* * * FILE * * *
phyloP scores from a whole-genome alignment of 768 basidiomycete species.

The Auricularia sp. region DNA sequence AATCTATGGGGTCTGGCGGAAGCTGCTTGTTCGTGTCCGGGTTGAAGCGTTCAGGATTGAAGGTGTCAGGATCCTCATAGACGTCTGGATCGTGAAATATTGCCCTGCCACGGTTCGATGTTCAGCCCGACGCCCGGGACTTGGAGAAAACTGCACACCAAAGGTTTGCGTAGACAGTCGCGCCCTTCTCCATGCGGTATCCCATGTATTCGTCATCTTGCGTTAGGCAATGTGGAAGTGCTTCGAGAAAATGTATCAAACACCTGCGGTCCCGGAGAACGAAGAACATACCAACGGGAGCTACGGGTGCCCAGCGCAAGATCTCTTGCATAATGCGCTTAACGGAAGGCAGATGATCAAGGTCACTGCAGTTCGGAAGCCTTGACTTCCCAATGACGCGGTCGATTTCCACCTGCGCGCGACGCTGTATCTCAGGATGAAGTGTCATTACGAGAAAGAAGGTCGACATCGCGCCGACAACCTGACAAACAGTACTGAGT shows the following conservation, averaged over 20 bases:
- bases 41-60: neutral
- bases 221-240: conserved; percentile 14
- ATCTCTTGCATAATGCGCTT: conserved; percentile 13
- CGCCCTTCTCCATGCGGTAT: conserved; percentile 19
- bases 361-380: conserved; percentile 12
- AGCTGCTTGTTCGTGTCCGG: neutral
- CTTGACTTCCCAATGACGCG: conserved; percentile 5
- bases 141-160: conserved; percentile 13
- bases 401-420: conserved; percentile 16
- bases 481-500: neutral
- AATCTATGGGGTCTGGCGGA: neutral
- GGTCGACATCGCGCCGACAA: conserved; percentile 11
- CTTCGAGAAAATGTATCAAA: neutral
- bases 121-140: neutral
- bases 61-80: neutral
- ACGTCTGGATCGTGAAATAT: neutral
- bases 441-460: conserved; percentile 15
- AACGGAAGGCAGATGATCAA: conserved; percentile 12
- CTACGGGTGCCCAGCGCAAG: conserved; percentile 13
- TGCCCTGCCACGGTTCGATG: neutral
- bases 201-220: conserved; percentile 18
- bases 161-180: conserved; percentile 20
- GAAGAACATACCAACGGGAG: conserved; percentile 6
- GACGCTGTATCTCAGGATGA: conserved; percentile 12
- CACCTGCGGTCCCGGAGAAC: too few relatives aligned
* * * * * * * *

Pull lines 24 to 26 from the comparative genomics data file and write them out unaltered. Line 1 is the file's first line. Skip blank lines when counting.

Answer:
- bases 161-180: conserved; percentile 20
- GAAGAACATACCAACGGGAG: conserved; percentile 6
- GACGCTGTATCTCAGGATGA: conserved; percentile 12